- A full-face helmet is going to offer the most amount of protection. If you don’t want full-face, consider a modular helmet as a great alternative. Modular helmets are safer than helmets with open faces while still providing open-face convenience when needed.
- Never drill into, hammer, or otherwise cut/damage your helmet. This compromises its ability to keep you safe.
Priority #2: Comfort
- Determine your head shape – As Jim is quick to point out, wearing a helmet that isn’t the right shape is downright uncomfortable.
- Go in-store to try on helmets before you buy – Don’t buy on your first visit, but instead try on a variety of helmets at various price points.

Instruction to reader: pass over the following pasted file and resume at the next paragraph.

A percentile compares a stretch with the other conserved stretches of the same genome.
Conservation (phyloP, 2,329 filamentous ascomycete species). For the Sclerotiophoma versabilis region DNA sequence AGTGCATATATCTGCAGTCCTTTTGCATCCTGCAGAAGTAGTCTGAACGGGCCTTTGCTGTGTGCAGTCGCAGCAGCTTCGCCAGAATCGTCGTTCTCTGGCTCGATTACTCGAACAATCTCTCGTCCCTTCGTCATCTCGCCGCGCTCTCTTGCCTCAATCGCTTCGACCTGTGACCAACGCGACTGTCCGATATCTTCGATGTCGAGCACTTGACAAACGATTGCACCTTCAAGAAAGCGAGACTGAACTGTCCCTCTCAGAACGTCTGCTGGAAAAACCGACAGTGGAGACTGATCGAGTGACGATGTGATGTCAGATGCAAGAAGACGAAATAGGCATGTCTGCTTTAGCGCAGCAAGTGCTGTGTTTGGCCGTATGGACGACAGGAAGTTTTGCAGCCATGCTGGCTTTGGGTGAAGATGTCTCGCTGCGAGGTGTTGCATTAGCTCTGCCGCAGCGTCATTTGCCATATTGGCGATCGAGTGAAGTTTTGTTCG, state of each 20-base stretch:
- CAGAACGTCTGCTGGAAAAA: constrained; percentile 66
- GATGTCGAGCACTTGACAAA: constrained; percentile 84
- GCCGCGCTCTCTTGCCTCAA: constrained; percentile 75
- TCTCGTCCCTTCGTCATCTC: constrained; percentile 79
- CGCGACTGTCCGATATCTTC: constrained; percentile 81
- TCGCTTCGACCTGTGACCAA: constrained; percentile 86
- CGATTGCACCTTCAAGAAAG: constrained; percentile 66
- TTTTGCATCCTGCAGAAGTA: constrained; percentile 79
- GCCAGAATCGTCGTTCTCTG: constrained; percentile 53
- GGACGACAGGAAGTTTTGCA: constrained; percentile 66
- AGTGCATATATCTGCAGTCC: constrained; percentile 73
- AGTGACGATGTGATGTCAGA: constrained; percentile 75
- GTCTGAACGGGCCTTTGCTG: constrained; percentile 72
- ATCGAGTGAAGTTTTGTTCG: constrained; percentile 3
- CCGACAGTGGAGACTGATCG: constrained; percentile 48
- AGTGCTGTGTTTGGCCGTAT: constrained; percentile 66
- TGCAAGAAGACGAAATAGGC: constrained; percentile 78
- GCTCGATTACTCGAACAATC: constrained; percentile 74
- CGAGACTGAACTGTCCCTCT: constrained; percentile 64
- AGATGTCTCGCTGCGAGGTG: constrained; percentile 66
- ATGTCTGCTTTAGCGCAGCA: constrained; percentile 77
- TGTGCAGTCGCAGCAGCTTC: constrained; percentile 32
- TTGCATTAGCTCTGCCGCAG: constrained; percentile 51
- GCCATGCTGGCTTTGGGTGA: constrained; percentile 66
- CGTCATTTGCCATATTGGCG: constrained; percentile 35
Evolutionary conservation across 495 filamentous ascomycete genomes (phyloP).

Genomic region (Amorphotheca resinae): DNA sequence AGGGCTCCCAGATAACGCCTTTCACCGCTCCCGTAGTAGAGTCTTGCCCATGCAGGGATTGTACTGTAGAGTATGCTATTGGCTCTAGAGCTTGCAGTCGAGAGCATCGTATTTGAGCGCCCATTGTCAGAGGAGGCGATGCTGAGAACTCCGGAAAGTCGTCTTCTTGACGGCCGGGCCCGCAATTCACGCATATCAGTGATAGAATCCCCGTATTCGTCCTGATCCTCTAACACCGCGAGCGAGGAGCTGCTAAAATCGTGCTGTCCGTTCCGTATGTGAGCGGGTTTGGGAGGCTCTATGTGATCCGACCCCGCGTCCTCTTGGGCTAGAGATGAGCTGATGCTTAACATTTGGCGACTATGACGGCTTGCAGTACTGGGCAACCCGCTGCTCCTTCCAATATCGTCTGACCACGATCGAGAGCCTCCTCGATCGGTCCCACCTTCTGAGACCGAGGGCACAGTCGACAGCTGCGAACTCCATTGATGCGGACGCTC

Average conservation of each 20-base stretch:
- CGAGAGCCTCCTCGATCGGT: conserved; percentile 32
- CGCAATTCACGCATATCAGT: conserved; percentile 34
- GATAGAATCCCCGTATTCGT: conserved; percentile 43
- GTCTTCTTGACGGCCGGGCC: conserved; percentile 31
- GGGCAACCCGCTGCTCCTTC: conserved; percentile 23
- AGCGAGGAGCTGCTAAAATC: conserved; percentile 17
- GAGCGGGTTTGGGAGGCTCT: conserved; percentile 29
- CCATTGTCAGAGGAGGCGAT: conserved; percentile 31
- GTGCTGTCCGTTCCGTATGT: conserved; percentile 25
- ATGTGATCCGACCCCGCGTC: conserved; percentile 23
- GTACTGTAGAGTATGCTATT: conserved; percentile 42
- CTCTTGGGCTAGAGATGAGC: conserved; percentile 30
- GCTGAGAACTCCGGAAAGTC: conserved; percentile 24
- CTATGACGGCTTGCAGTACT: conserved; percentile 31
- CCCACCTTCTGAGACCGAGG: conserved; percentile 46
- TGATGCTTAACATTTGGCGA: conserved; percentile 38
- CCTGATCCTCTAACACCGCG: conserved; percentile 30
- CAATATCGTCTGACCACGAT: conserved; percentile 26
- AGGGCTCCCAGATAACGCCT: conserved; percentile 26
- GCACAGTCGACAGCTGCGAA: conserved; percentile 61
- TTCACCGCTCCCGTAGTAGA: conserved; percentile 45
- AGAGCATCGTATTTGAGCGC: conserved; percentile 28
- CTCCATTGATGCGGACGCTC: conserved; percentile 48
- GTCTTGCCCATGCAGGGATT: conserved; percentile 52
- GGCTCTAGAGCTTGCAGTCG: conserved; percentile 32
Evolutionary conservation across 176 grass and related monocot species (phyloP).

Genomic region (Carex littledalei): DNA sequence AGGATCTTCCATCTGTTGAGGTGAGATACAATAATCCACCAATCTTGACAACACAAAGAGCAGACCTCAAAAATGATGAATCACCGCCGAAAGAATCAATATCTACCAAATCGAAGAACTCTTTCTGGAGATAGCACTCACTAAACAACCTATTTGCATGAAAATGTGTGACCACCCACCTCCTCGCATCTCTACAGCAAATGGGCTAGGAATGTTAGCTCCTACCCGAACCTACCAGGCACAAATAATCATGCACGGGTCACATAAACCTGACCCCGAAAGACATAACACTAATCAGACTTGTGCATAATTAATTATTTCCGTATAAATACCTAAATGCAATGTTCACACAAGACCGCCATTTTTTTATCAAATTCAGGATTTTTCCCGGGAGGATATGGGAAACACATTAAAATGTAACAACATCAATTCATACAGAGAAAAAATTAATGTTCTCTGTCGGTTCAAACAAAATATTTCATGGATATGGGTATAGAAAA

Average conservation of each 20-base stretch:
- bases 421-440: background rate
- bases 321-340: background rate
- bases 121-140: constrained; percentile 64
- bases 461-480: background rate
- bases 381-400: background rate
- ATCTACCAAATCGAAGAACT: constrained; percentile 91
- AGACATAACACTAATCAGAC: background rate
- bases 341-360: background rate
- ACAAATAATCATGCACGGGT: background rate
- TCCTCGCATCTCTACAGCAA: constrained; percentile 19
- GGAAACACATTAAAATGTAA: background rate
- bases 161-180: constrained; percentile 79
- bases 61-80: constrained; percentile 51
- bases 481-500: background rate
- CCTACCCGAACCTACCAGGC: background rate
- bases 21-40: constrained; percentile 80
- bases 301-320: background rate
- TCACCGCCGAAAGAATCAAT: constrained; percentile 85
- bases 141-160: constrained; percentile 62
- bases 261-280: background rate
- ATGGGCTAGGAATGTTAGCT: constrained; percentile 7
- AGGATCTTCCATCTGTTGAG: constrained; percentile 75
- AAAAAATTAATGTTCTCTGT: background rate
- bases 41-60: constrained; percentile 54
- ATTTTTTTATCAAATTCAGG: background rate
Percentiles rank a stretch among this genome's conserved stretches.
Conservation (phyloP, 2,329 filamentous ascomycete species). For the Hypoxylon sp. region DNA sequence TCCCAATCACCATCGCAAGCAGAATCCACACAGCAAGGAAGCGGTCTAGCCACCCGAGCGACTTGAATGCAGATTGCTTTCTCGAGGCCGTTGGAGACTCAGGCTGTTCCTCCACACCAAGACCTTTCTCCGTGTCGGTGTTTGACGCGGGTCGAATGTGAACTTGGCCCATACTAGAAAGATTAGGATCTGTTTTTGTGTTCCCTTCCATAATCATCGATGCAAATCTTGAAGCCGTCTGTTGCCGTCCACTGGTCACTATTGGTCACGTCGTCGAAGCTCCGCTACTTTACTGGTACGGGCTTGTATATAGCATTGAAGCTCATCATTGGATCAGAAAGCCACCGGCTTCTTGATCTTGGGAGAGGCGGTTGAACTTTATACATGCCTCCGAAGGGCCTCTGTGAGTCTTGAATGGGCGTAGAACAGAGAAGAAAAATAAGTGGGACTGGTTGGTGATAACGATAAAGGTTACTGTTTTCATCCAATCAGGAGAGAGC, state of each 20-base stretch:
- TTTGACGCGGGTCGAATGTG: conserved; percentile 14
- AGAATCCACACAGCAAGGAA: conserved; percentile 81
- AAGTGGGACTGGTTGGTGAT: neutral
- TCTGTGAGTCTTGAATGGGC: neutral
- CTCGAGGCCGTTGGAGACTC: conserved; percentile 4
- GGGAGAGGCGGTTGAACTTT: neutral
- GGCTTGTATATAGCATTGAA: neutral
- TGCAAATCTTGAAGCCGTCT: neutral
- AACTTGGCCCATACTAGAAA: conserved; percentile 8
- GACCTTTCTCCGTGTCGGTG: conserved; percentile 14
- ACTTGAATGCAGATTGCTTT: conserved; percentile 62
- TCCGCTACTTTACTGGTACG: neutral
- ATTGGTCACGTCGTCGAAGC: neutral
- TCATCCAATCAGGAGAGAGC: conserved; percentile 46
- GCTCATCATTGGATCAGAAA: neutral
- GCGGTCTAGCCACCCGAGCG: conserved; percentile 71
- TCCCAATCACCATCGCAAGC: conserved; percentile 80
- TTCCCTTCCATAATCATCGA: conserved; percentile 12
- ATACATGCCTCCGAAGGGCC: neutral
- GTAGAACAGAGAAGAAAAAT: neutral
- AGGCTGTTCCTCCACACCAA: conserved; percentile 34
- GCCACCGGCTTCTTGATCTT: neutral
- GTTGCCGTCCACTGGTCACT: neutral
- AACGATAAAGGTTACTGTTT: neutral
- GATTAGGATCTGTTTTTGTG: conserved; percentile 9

- When trying on helmets, wear them for 5-10 minutes at a time. Move your head left/right, up/down, etc. to get a feel for how the helmet will sit in various positions, and more importantly, how it transfers weight.
- Try helmets with micromech buckles as well as d-rings. Get whichever is most comfortable.
- I recommend you only look at helmets that have at least two vents (chin + crown vent). Airflow can make a big difference on those hot summer rides.
Priority #3: Value
- I do not recommend spending big money on your first helmet. Look for something in the $150 – $300 range, as you can find great helmets in that price segment that offer a lot for not a lot.
- Consider your needs:
- What does this helmet need to do in order for you to enjoy it for 3-5 years?
- Where are you going to ride the most?
- Would you enjoy having a built-in sun visor?